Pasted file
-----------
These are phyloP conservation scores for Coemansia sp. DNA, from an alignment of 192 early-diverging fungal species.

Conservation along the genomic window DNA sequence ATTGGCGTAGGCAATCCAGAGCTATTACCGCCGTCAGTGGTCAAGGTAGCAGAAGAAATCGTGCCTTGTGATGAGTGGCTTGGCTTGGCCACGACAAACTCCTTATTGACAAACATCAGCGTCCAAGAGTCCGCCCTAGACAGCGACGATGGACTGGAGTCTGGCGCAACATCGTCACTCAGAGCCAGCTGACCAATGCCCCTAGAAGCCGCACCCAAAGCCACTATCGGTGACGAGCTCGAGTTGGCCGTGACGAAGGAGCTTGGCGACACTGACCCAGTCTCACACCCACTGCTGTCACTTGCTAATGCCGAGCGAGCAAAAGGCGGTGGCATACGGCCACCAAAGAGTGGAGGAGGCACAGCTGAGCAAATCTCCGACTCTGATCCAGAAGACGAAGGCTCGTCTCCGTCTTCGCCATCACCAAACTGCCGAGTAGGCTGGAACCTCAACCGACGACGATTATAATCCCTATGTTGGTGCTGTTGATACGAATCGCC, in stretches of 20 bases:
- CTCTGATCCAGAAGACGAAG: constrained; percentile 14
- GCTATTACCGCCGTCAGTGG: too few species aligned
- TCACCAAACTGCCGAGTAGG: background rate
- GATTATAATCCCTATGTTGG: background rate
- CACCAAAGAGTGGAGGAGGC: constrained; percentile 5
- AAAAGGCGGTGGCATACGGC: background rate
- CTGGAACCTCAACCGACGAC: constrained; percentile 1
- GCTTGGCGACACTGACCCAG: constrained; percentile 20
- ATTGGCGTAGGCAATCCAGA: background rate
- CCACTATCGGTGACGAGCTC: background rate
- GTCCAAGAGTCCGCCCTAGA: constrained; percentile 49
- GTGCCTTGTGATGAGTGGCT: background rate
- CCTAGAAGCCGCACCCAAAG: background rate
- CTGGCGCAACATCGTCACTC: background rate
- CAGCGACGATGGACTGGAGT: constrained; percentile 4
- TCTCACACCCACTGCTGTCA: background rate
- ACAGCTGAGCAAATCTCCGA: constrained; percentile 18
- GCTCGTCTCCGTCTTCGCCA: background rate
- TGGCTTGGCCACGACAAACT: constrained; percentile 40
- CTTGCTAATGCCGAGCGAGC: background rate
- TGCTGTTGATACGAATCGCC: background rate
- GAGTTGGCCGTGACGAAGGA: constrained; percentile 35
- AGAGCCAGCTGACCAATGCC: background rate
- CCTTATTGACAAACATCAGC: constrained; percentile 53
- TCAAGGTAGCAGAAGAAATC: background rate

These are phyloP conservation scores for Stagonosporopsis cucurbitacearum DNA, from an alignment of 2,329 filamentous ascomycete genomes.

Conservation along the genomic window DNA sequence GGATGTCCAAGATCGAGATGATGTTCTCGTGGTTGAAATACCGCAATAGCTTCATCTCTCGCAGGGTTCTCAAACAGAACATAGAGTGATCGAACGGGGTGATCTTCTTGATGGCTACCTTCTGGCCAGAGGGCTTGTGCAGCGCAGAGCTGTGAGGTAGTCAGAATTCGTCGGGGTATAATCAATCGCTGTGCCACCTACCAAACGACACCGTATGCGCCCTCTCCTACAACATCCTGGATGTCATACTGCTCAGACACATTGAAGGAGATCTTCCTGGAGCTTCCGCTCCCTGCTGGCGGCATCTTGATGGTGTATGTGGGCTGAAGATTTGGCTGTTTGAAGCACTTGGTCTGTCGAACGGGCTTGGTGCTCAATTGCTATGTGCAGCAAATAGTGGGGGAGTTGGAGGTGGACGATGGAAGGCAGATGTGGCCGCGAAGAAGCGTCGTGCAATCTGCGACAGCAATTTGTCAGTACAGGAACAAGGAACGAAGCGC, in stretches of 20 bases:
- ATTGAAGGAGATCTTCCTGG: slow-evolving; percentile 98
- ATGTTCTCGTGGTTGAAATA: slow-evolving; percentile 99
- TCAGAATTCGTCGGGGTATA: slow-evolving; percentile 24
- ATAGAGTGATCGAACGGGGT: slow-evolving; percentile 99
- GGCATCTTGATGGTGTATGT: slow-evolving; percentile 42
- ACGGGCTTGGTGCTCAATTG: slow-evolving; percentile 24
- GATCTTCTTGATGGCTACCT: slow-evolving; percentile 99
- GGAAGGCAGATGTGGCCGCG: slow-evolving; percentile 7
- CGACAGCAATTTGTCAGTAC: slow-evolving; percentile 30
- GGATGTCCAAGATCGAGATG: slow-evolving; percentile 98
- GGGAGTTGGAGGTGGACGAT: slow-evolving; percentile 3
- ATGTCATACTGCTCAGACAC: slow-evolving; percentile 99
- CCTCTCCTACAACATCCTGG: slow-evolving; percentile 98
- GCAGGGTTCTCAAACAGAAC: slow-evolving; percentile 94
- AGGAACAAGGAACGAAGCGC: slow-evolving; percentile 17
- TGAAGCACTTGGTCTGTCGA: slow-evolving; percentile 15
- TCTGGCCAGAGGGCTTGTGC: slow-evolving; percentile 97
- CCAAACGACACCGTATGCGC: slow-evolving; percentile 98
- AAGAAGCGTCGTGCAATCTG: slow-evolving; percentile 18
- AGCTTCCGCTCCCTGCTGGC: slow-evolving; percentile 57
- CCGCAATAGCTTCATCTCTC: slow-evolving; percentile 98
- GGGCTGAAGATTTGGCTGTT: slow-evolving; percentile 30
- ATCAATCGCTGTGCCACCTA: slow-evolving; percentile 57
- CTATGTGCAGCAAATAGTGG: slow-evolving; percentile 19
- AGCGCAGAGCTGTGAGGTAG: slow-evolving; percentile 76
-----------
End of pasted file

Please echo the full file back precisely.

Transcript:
These are phyloP conservation scores for Coemansia sp. DNA, from an alignment of 192 early-diverging fungal species.

Conservation along the genomic window DNA sequence ATTGGCGTAGGCAATCCAGAGCTATTACCGCCGTCAGTGGTCAAGGTAGCAGAAGAAATCGTGCCTTGTGATGAGTGGCTTGGCTTGGCCACGACAAACTCCTTATTGACAAACATCAGCGTCCAAGAGTCCGCCCTAGACAGCGACGATGGACTGGAGTCTGGCGCAACATCGTCACTCAGAGCCAGCTGACCAATGCCCCTAGAAGCCGCACCCAAAGCCACTATCGGTGACGAGCTCGAGTTGGCCGTGACGAAGGAGCTTGGCGACACTGACCCAGTCTCACACCCACTGCTGTCACTTGCTAATGCCGAGCGAGCAAAAGGCGGTGGCATACGGCCACCAAAGAGTGGAGGAGGCACAGCTGAGCAAATCTCCGACTCTGATCCAGAAGACGAAGGCTCGTCTCCGTCTTCGCCATCACCAAACTGCCGAGTAGGCTGGAACCTCAACCGACGACGATTATAATCCCTATGTTGGTGCTGTTGATACGAATCGCC, in stretches of 20 bases:
- CTCTGATCCAGAAGACGAAG: constrained; percentile 14
- GCTATTACCGCCGTCAGTGG: too few species aligned
- TCACCAAACTGCCGAGTAGG: background rate
- GATTATAATCCCTATGTTGG: background rate
- CACCAAAGAGTGGAGGAGGC: constrained; percentile 5
- AAAAGGCGGTGGCATACGGC: background rate
- CTGGAACCTCAACCGACGAC: constrained; percentile 1
- GCTTGGCGACACTGACCCAG: constrained; percentile 20
- ATTGGCGTAGGCAATCCAGA: background rate
- CCACTATCGGTGACGAGCTC: background rate
- GTCCAAGAGTCCGCCCTAGA: constrained; percentile 49
- GTGCCTTGTGATGAGTGGCT: background rate
- CCTAGAAGCCGCACCCAAAG: background rate
- CTGGCGCAACATCGTCACTC: background rate
- CAGCGACGATGGACTGGAGT: constrained; percentile 4
- TCTCACACCCACTGCTGTCA: background rate
- ACAGCTGAGCAAATCTCCGA: constrained; percentile 18
- GCTCGTCTCCGTCTTCGCCA: background rate
- TGGCTTGGCCACGACAAACT: constrained; percentile 40
- CTTGCTAATGCCGAGCGAGC: background rate
- TGCTGTTGATACGAATCGCC: background rate
- GAGTTGGCCGTGACGAAGGA: constrained; percentile 35
- AGAGCCAGCTGACCAATGCC: background rate
- CCTTATTGACAAACATCAGC: constrained; percentile 53
- TCAAGGTAGCAGAAGAAATC: background rate

These are phyloP conservation scores for Stagonosporopsis cucurbitacearum DNA, from an alignment of 2,329 filamentous ascomycete genomes.

Conservation along the genomic window DNA sequence GGATGTCCAAGATCGAGATGATGTTCTCGTGGTTGAAATACCGCAATAGCTTCATCTCTCGCAGGGTTCTCAAACAGAACATAGAGTGATCGAACGGGGTGATCTTCTTGATGGCTACCTTCTGGCCAGAGGGCTTGTGCAGCGCAGAGCTGTGAGGTAGTCAGAATTCGTCGGGGTATAATCAATCGCTGTGCCACCTACCAAACGACACCGTATGCGCCCTCTCCTACAACATCCTGGATGTCATACTGCTCAGACACATTGAAGGAGATCTTCCTGGAGCTTCCGCTCCCTGCTGGCGGCATCTTGATGGTGTATGTGGGCTGAAGATTTGGCTGTTTGAAGCACTTGGTCTGTCGAACGGGCTTGGTGCTCAATTGCTATGTGCAGCAAATAGTGGGGGAGTTGGAGGTGGACGATGGAAGGCAGATGTGGCCGCGAAGAAGCGTCGTGCAATCTGCGACAGCAATTTGTCAGTACAGGAACAAGGAACGAAGCGC, in stretches of 20 bases:
- ATTGAAGGAGATCTTCCTGG: slow-evolving; percentile 98
- ATGTTCTCGTGGTTGAAATA: slow-evolving; percentile 99
- TCAGAATTCGTCGGGGTATA: slow-evolving; percentile 24
- ATAGAGTGATCGAACGGGGT: slow-evolving; percentile 99
- GGCATCTTGATGGTGTATGT: slow-evolving; percentile 42
- ACGGGCTTGGTGCTCAATTG: slow-evolving; percentile 24
- GATCTTCTTGATGGCTACCT: slow-evolving; percentile 99
- GGAAGGCAGATGTGGCCGCG: slow-evolving; percentile 7
- CGACAGCAATTTGTCAGTAC: slow-evolving; percentile 30
- GGATGTCCAAGATCGAGATG: slow-evolving; percentile 98
- GGGAGTTGGAGGTGGACGAT: slow-evolving; percentile 3
- ATGTCATACTGCTCAGACAC: slow-evolving; percentile 99
- CCTCTCCTACAACATCCTGG: slow-evolving; percentile 98
- GCAGGGTTCTCAAACAGAAC: slow-evolving; percentile 94
- AGGAACAAGGAACGAAGCGC: slow-evolving; percentile 17
- TGAAGCACTTGGTCTGTCGA: slow-evolving; percentile 15
- TCTGGCCAGAGGGCTTGTGC: slow-evolving; percentile 97
- CCAAACGACACCGTATGCGC: slow-evolving; percentile 98
- AAGAAGCGTCGTGCAATCTG: slow-evolving; percentile 18
- AGCTTCCGCTCCCTGCTGGC: slow-evolving; percentile 57
- CCGCAATAGCTTCATCTCTC: slow-evolving; percentile 98
- GGGCTGAAGATTTGGCTGTT: slow-evolving; percentile 30
- ATCAATCGCTGTGCCACCTA: slow-evolving; percentile 57
- CTATGTGCAGCAAATAGTGG: slow-evolving; percentile 19
- AGCGCAGAGCTGTGAGGTAG: slow-evolving; percentile 76